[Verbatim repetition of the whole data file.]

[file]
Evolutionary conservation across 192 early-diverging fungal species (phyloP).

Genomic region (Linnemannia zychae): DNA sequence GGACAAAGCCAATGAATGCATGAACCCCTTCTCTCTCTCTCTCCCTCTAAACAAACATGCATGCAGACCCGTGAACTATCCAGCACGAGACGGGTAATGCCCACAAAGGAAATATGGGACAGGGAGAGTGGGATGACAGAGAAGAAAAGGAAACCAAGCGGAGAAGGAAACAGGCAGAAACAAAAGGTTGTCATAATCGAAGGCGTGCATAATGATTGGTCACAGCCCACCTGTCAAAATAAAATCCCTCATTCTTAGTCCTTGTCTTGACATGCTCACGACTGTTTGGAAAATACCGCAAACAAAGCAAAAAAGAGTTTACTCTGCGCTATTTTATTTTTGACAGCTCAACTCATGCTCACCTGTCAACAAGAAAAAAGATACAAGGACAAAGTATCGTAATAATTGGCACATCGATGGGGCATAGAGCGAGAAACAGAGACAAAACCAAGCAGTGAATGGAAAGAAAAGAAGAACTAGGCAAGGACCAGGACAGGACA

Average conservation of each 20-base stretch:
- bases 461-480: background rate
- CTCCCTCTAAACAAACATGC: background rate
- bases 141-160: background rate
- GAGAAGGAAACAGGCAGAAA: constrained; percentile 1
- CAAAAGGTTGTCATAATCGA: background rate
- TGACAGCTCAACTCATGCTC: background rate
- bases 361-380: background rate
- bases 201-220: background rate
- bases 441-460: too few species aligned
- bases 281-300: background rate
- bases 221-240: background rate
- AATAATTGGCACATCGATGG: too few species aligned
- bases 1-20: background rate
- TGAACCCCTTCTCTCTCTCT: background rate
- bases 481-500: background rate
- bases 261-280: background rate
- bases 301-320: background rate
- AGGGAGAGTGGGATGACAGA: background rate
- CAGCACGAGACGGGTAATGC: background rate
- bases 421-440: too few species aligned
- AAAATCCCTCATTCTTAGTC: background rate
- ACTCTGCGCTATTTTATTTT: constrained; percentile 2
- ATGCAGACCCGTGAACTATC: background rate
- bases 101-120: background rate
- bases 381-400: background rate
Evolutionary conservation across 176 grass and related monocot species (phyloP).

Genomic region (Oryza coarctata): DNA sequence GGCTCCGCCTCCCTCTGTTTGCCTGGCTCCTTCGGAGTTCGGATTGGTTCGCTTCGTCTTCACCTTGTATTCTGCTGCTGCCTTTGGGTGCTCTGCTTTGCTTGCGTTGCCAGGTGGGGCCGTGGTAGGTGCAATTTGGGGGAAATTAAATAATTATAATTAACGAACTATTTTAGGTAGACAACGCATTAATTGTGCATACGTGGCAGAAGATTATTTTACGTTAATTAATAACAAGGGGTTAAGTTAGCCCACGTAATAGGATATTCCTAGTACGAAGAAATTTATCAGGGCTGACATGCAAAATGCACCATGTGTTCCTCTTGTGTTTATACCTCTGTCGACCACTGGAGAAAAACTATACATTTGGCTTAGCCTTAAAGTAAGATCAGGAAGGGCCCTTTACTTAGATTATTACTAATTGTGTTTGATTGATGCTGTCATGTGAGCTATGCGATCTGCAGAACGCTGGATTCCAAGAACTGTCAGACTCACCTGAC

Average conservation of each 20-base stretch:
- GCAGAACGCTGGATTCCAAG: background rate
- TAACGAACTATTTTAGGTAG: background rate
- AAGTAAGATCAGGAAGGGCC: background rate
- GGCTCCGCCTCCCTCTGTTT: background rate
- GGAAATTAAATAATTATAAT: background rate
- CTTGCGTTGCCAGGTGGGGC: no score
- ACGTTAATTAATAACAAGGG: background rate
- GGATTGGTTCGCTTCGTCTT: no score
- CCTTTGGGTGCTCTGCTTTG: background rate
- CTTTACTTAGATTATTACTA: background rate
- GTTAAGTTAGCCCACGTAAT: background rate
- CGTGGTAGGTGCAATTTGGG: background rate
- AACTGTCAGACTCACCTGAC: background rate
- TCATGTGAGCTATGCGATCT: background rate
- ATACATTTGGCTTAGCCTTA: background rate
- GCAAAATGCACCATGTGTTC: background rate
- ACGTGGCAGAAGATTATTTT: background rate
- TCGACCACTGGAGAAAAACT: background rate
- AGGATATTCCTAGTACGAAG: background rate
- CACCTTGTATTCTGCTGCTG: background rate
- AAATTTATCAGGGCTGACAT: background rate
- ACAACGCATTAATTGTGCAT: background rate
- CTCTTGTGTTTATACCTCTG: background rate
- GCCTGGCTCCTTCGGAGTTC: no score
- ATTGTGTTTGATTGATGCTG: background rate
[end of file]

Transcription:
Evolutionary conservation across 192 early-diverging fungal species (phyloP).

Genomic region (Linnemannia zychae): DNA sequence GGACAAAGCCAATGAATGCATGAACCCCTTCTCTCTCTCTCTCCCTCTAAACAAACATGCATGCAGACCCGTGAACTATCCAGCACGAGACGGGTAATGCCCACAAAGGAAATATGGGACAGGGAGAGTGGGATGACAGAGAAGAAAAGGAAACCAAGCGGAGAAGGAAACAGGCAGAAACAAAAGGTTGTCATAATCGAAGGCGTGCATAATGATTGGTCACAGCCCACCTGTCAAAATAAAATCCCTCATTCTTAGTCCTTGTCTTGACATGCTCACGACTGTTTGGAAAATACCGCAAACAAAGCAAAAAAGAGTTTACTCTGCGCTATTTTATTTTTGACAGCTCAACTCATGCTCACCTGTCAACAAGAAAAAAGATACAAGGACAAAGTATCGTAATAATTGGCACATCGATGGGGCATAGAGCGAGAAACAGAGACAAAACCAAGCAGTGAATGGAAAGAAAAGAAGAACTAGGCAAGGACCAGGACAGGACA

Average conservation of each 20-base stretch:
- bases 461-480: background rate
- CTCCCTCTAAACAAACATGC: background rate
- bases 141-160: background rate
- GAGAAGGAAACAGGCAGAAA: constrained; percentile 1
- CAAAAGGTTGTCATAATCGA: background rate
- TGACAGCTCAACTCATGCTC: background rate
- bases 361-380: background rate
- bases 201-220: background rate
- bases 441-460: too few species aligned
- bases 281-300: background rate
- bases 221-240: background rate
- AATAATTGGCACATCGATGG: too few species aligned
- bases 1-20: background rate
- TGAACCCCTTCTCTCTCTCT: background rate
- bases 481-500: background rate
- bases 261-280: background rate
- bases 301-320: background rate
- AGGGAGAGTGGGATGACAGA: background rate
- CAGCACGAGACGGGTAATGC: background rate
- bases 421-440: too few species aligned
- AAAATCCCTCATTCTTAGTC: background rate
- ACTCTGCGCTATTTTATTTT: constrained; percentile 2
- ATGCAGACCCGTGAACTATC: background rate
- bases 101-120: background rate
- bases 381-400: background rate
Evolutionary conservation across 176 grass and related monocot species (phyloP).

Genomic region (Oryza coarctata): DNA sequence GGCTCCGCCTCCCTCTGTTTGCCTGGCTCCTTCGGAGTTCGGATTGGTTCGCTTCGTCTTCACCTTGTATTCTGCTGCTGCCTTTGGGTGCTCTGCTTTGCTTGCGTTGCCAGGTGGGGCCGTGGTAGGTGCAATTTGGGGGAAATTAAATAATTATAATTAACGAACTATTTTAGGTAGACAACGCATTAATTGTGCATACGTGGCAGAAGATTATTTTACGTTAATTAATAACAAGGGGTTAAGTTAGCCCACGTAATAGGATATTCCTAGTACGAAGAAATTTATCAGGGCTGACATGCAAAATGCACCATGTGTTCCTCTTGTGTTTATACCTCTGTCGACCACTGGAGAAAAACTATACATTTGGCTTAGCCTTAAAGTAAGATCAGGAAGGGCCCTTTACTTAGATTATTACTAATTGTGTTTGATTGATGCTGTCATGTGAGCTATGCGATCTGCAGAACGCTGGATTCCAAGAACTGTCAGACTCACCTGAC

Average conservation of each 20-base stretch:
- GCAGAACGCTGGATTCCAAG: background rate
- TAACGAACTATTTTAGGTAG: background rate
- AAGTAAGATCAGGAAGGGCC: background rate
- GGCTCCGCCTCCCTCTGTTT: background rate
- GGAAATTAAATAATTATAAT: background rate
- CTTGCGTTGCCAGGTGGGGC: no score
- ACGTTAATTAATAACAAGGG: background rate
- GGATTGGTTCGCTTCGTCTT: no score
- CCTTTGGGTGCTCTGCTTTG: background rate
- CTTTACTTAGATTATTACTA: background rate
- GTTAAGTTAGCCCACGTAAT: background rate
- CGTGGTAGGTGCAATTTGGG: background rate
- AACTGTCAGACTCACCTGAC: background rate
- TCATGTGAGCTATGCGATCT: background rate
- ATACATTTGGCTTAGCCTTA: background rate
- GCAAAATGCACCATGTGTTC: background rate
- ACGTGGCAGAAGATTATTTT: background rate
- TCGACCACTGGAGAAAAACT: background rate
- AGGATATTCCTAGTACGAAG: background rate
- CACCTTGTATTCTGCTGCTG: background rate
- AAATTTATCAGGGCTGACAT: background rate
- ACAACGCATTAATTGTGCAT: background rate
- CTCTTGTGTTTATACCTCTG: background rate
- GCCTGGCTCCTTCGGAGTTC: no score
- ATTGTGTTTGATTGATGCTG: background rate